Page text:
As evidenced by the rise of daily deals sites, local listing marketplaces, consumer electronics consignment services, and a bevvy of designer fashion rental services, people like deals and have lots of stuff that they’re willing to get rid of or exchange. The Internet has only added more liquidity and flexibility to the process. These trends have collided recently in a new Web space: online pawn shops.
One of the first and most prominent online pawn shops in the US, which largely validated the model, is Pawngo, which was funded by Groupon co-founders Eric Lefkofsky and Brad Keywell’s Lightbank investment fund in 2011.
A slightly lesser known player in the space, Pawntique, launched a new ecommerce marketplace today. The company will serve both bargain hunters and those looking to raise short-term capital through buying, selling, or pawning luxury jewelry, artwork collections, and other items.
Pawntique’s new ecommerce site has a Pinterest-style, image-centric layout with items categorized into collections based on category and gender. At launch, there are only approximately two dozen items listed although included among them are several luxury watches by Rolex and Movado as well as several pieces of artwork priced at $20,000 plus.
According to the company’s press release issued today, the “inventory includes luxury items not picked up by [their] customers as well as items purchased for resale.” All items are said to be priced well below retail and there will be new merchandise added daily.
Nothing about online pawning tech itself is revolutionary. It’s generally just a digital recreation of the offline experience. What’s different, however, is that the pawn shop is located within the safety and convenience of user’s own living room, rather than in a sketchy neighborhood next to a liquor store and a payday lending shop. And this is a significant benefit to both people trying to liquidate luxury goods, and those looking to acquire them at a discount.
One of the keys to success within the Internet pawn business, which was not immediately implemented, is the ability to now offer valuations for items remotely, rather than requiring pawners to ship their items to a valuation facility. In the case of high value items (over $100,000 dollars), Pawntique takes this convenience a step further by sending out appraisal experts to the location of the asset. In a similar spirit of convenience, Pawntique is one of the only companies in the space to offer an iPhone app through which pawners can submit items for appraisal wherever they find them.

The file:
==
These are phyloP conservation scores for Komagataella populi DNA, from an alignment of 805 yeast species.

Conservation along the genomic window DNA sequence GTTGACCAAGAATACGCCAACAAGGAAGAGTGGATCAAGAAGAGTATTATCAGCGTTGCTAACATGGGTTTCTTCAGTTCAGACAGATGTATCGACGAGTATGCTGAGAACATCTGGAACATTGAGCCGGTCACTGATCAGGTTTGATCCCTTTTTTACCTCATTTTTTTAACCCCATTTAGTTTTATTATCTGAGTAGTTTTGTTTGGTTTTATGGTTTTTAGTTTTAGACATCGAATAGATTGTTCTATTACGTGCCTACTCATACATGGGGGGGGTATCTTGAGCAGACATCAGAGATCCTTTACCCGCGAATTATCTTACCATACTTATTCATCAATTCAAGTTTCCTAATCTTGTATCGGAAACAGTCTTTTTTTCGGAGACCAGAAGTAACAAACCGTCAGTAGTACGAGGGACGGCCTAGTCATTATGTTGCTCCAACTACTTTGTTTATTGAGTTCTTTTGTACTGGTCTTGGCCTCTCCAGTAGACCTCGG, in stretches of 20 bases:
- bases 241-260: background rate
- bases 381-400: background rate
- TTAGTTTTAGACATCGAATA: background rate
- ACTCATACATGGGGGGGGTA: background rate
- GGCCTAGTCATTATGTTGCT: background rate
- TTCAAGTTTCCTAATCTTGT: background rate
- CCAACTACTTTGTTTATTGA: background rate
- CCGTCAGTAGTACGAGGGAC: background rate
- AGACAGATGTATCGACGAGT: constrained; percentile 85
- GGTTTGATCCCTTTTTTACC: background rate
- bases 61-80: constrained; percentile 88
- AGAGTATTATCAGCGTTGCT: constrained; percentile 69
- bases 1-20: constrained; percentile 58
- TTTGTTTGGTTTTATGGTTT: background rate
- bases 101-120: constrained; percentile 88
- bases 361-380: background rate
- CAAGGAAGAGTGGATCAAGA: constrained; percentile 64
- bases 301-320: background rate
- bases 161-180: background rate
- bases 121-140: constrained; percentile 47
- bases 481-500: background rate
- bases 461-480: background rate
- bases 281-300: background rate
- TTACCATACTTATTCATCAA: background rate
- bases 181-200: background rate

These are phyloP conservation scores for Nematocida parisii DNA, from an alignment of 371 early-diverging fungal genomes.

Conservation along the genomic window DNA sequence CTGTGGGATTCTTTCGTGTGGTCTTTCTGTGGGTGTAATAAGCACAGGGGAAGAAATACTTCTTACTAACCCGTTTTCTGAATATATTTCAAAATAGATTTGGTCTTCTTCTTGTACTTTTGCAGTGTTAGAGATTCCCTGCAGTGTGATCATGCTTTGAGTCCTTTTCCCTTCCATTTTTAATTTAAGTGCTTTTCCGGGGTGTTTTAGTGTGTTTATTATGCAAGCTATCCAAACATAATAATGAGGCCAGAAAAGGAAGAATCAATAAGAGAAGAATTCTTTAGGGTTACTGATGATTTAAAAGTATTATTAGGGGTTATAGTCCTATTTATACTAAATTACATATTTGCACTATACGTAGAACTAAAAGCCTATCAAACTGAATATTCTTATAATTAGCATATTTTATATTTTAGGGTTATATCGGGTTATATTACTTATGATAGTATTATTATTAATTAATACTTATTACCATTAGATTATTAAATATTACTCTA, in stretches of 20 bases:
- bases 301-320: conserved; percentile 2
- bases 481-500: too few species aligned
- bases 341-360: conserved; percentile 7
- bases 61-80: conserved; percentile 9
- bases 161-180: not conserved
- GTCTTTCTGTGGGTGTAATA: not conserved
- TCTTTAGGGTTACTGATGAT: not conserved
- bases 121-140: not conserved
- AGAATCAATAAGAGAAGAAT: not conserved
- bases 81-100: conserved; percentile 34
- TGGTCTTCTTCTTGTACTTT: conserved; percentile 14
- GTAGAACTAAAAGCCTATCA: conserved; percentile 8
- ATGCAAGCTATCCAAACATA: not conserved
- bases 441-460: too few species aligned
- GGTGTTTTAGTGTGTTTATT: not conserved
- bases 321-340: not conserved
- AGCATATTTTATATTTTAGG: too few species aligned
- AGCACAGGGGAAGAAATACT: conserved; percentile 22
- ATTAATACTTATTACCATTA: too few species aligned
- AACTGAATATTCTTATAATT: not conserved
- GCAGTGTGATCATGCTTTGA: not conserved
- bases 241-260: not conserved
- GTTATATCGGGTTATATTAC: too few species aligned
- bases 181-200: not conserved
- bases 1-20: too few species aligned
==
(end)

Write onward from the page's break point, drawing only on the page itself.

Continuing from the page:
Pawntique offers what amounts to collateralized loans that typically range from $1,000 and $15,000 and last on average three months. Because its not a bank, it can’t call its fees interest. Industry standard jargon is to call them “option fees” charged for holding items. Loan fees includes the asset’s transportation, insurance, storage, and valuation.
Once an offer is made, pawners can accept with a single click. They can then wait for a courier pack to arrive by mail or can print a prepaid shipping label sent by email. Money is then wired directly to users’ bank accounts. Items are stored by Pawntique in a secure, insured warehouse until users stop paying “option fees” and the items are offered for sale in the ecommerce marketplace. Pawntique doesn’t release statistics on pickup rates, but Pawngo states that 90 percent of its users returned to pick their assets up.
TV shows like “Pawn Stars” and “Hardcore Pawn” have added an approachability of the pawn business. “The stereotype associated with pawning has gone away,” says Battis. “The bulk of our customers are serial entrepreneurs raising money to get new businesses off the ground; those who have just ended a relationship moving on with their lives without having to go into debt and business owners leveraging assets to shore up liquidity.”
Online pawning might never change the world, but is yet another way for modern consumers to access capital or purchase luxury items at below market prices. It also means that pawning is now accessible to those people unwilling to venture into society’s underbelly to do so — all to the good.